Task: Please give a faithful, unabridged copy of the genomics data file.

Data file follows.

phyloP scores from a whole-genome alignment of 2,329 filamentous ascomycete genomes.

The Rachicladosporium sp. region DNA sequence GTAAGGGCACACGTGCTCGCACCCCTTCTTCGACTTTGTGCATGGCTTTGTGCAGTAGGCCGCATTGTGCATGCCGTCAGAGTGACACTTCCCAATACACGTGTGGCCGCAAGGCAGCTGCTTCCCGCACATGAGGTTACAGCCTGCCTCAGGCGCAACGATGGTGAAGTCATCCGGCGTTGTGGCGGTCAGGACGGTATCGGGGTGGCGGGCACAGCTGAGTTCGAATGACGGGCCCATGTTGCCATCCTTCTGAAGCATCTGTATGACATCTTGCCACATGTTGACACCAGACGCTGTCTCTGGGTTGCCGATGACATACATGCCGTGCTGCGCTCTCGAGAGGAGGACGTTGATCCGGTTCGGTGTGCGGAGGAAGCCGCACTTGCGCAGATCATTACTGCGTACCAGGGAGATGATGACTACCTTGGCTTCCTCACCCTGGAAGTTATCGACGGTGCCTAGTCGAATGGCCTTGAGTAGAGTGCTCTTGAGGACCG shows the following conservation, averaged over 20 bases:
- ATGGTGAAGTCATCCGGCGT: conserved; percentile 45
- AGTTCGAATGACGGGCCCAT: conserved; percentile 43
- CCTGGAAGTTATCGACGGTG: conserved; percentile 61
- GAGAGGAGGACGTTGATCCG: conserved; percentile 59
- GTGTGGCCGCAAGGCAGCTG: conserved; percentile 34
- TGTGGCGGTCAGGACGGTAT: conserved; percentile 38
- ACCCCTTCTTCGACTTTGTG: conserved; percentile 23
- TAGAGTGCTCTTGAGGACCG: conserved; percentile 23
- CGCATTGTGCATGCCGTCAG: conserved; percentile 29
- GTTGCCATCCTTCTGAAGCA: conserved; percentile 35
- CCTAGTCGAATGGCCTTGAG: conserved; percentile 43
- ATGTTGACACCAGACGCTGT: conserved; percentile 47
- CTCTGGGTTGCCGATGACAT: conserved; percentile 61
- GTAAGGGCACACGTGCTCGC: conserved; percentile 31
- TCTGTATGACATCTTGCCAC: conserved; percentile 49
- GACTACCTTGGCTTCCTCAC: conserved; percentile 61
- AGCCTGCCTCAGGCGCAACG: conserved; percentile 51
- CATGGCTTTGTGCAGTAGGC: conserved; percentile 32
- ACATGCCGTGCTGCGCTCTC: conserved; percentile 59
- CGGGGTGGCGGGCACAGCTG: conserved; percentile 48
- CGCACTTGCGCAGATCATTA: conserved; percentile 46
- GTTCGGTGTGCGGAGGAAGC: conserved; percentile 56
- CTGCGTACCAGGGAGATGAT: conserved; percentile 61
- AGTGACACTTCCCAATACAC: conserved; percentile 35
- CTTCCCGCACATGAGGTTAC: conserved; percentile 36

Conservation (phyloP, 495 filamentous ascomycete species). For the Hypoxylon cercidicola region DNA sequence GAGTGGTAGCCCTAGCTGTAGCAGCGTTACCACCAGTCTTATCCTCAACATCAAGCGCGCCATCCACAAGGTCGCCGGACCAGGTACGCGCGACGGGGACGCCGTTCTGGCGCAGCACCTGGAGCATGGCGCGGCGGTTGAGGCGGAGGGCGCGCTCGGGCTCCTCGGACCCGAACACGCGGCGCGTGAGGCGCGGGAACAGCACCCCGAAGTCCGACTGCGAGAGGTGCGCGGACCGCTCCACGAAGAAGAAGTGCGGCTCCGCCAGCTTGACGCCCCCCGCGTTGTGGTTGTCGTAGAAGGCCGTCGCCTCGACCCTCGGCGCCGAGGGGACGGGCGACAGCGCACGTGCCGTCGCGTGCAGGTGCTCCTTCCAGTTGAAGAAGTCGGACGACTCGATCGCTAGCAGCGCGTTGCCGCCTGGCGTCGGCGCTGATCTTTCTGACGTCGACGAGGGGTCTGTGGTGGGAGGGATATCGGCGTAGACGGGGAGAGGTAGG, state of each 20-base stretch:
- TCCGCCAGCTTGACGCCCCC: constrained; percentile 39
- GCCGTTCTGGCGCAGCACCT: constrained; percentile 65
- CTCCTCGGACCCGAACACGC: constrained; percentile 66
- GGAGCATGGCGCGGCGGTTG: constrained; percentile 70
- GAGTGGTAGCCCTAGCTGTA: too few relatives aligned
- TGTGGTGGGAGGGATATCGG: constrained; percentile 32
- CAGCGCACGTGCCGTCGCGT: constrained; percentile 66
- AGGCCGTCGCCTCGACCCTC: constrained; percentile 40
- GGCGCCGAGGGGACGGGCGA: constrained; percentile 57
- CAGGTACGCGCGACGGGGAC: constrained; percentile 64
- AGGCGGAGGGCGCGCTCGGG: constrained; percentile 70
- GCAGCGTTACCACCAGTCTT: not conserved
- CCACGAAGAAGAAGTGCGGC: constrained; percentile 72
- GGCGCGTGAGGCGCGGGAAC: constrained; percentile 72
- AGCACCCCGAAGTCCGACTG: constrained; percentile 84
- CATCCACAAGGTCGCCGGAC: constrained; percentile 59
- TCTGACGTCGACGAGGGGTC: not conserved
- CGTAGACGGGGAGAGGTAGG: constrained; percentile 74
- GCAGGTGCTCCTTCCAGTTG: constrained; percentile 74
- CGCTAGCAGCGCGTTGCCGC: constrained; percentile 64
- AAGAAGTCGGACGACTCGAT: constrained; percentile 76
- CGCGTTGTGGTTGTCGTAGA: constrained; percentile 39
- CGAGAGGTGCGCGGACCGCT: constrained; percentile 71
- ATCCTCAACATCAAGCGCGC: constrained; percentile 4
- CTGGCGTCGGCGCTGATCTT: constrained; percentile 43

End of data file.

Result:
phyloP scores from a whole-genome alignment of 2,329 filamentous ascomycete genomes.

The Rachicladosporium sp. region DNA sequence GTAAGGGCACACGTGCTCGCACCCCTTCTTCGACTTTGTGCATGGCTTTGTGCAGTAGGCCGCATTGTGCATGCCGTCAGAGTGACACTTCCCAATACACGTGTGGCCGCAAGGCAGCTGCTTCCCGCACATGAGGTTACAGCCTGCCTCAGGCGCAACGATGGTGAAGTCATCCGGCGTTGTGGCGGTCAGGACGGTATCGGGGTGGCGGGCACAGCTGAGTTCGAATGACGGGCCCATGTTGCCATCCTTCTGAAGCATCTGTATGACATCTTGCCACATGTTGACACCAGACGCTGTCTCTGGGTTGCCGATGACATACATGCCGTGCTGCGCTCTCGAGAGGAGGACGTTGATCCGGTTCGGTGTGCGGAGGAAGCCGCACTTGCGCAGATCATTACTGCGTACCAGGGAGATGATGACTACCTTGGCTTCCTCACCCTGGAAGTTATCGACGGTGCCTAGTCGAATGGCCTTGAGTAGAGTGCTCTTGAGGACCG shows the following conservation, averaged over 20 bases:
- ATGGTGAAGTCATCCGGCGT: conserved; percentile 45
- AGTTCGAATGACGGGCCCAT: conserved; percentile 43
- CCTGGAAGTTATCGACGGTG: conserved; percentile 61
- GAGAGGAGGACGTTGATCCG: conserved; percentile 59
- GTGTGGCCGCAAGGCAGCTG: conserved; percentile 34
- TGTGGCGGTCAGGACGGTAT: conserved; percentile 38
- ACCCCTTCTTCGACTTTGTG: conserved; percentile 23
- TAGAGTGCTCTTGAGGACCG: conserved; percentile 23
- CGCATTGTGCATGCCGTCAG: conserved; percentile 29
- GTTGCCATCCTTCTGAAGCA: conserved; percentile 35
- CCTAGTCGAATGGCCTTGAG: conserved; percentile 43
- ATGTTGACACCAGACGCTGT: conserved; percentile 47
- CTCTGGGTTGCCGATGACAT: conserved; percentile 61
- GTAAGGGCACACGTGCTCGC: conserved; percentile 31
- TCTGTATGACATCTTGCCAC: conserved; percentile 49
- GACTACCTTGGCTTCCTCAC: conserved; percentile 61
- AGCCTGCCTCAGGCGCAACG: conserved; percentile 51
- CATGGCTTTGTGCAGTAGGC: conserved; percentile 32
- ACATGCCGTGCTGCGCTCTC: conserved; percentile 59
- CGGGGTGGCGGGCACAGCTG: conserved; percentile 48
- CGCACTTGCGCAGATCATTA: conserved; percentile 46
- GTTCGGTGTGCGGAGGAAGC: conserved; percentile 56
- CTGCGTACCAGGGAGATGAT: conserved; percentile 61
- AGTGACACTTCCCAATACAC: conserved; percentile 35
- CTTCCCGCACATGAGGTTAC: conserved; percentile 36

Conservation (phyloP, 495 filamentous ascomycete species). For the Hypoxylon cercidicola region DNA sequence GAGTGGTAGCCCTAGCTGTAGCAGCGTTACCACCAGTCTTATCCTCAACATCAAGCGCGCCATCCACAAGGTCGCCGGACCAGGTACGCGCGACGGGGACGCCGTTCTGGCGCAGCACCTGGAGCATGGCGCGGCGGTTGAGGCGGAGGGCGCGCTCGGGCTCCTCGGACCCGAACACGCGGCGCGTGAGGCGCGGGAACAGCACCCCGAAGTCCGACTGCGAGAGGTGCGCGGACCGCTCCACGAAGAAGAAGTGCGGCTCCGCCAGCTTGACGCCCCCCGCGTTGTGGTTGTCGTAGAAGGCCGTCGCCTCGACCCTCGGCGCCGAGGGGACGGGCGACAGCGCACGTGCCGTCGCGTGCAGGTGCTCCTTCCAGTTGAAGAAGTCGGACGACTCGATCGCTAGCAGCGCGTTGCCGCCTGGCGTCGGCGCTGATCTTTCTGACGTCGACGAGGGGTCTGTGGTGGGAGGGATATCGGCGTAGACGGGGAGAGGTAGG, state of each 20-base stretch:
- TCCGCCAGCTTGACGCCCCC: constrained; percentile 39
- GCCGTTCTGGCGCAGCACCT: constrained; percentile 65
- CTCCTCGGACCCGAACACGC: constrained; percentile 66
- GGAGCATGGCGCGGCGGTTG: constrained; percentile 70
- GAGTGGTAGCCCTAGCTGTA: too few relatives aligned
- TGTGGTGGGAGGGATATCGG: constrained; percentile 32
- CAGCGCACGTGCCGTCGCGT: constrained; percentile 66
- AGGCCGTCGCCTCGACCCTC: constrained; percentile 40
- GGCGCCGAGGGGACGGGCGA: constrained; percentile 57
- CAGGTACGCGCGACGGGGAC: constrained; percentile 64
- AGGCGGAGGGCGCGCTCGGG: constrained; percentile 70
- GCAGCGTTACCACCAGTCTT: not conserved
- CCACGAAGAAGAAGTGCGGC: constrained; percentile 72
- GGCGCGTGAGGCGCGGGAAC: constrained; percentile 72
- AGCACCCCGAAGTCCGACTG: constrained; percentile 84
- CATCCACAAGGTCGCCGGAC: constrained; percentile 59
- TCTGACGTCGACGAGGGGTC: not conserved
- CGTAGACGGGGAGAGGTAGG: constrained; percentile 74
- GCAGGTGCTCCTTCCAGTTG: constrained; percentile 74
- CGCTAGCAGCGCGTTGCCGC: constrained; percentile 64
- AAGAAGTCGGACGACTCGAT: constrained; percentile 76
- CGCGTTGTGGTTGTCGTAGA: constrained; percentile 39
- CGAGAGGTGCGCGGACCGCT: constrained; percentile 71
- ATCCTCAACATCAAGCGCGC: constrained; percentile 4
- CTGGCGTCGGCGCTGATCTT: constrained; percentile 43